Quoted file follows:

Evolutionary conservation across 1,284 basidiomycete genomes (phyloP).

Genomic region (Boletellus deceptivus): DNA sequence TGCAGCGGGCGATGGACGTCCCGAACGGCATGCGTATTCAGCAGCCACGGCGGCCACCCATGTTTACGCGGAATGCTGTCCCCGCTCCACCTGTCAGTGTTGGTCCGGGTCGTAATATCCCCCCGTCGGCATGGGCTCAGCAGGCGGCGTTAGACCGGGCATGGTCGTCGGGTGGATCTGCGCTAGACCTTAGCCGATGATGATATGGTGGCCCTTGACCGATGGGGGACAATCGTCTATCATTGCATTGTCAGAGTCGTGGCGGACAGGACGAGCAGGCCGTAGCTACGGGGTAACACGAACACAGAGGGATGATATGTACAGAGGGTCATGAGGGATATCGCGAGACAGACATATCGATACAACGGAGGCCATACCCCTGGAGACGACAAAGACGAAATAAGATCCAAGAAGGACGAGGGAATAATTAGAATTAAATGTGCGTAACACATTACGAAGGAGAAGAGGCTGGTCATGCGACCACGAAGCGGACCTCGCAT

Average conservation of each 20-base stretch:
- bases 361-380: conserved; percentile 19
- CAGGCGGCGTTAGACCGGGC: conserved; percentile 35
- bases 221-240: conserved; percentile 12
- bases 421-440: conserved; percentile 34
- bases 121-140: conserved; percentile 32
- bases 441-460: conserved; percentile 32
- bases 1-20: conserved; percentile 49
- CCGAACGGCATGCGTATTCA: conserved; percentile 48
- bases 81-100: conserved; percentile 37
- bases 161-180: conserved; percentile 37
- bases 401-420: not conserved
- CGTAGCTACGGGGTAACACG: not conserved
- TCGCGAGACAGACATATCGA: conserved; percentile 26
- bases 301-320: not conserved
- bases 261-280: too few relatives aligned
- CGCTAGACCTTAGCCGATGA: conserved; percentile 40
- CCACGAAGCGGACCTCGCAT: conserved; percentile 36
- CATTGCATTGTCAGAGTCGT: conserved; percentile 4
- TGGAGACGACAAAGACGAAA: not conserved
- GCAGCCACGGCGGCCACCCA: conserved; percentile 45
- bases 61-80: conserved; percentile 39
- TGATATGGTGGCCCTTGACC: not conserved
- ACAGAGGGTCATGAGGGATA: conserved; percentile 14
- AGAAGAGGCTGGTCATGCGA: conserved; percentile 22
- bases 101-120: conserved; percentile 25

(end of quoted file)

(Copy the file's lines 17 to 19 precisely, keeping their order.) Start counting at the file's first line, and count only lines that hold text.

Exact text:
- bases 301-320: not conserved
- bases 261-280: too few relatives aligned
- CGCTAGACCTTAGCCGATGA: conserved; percentile 40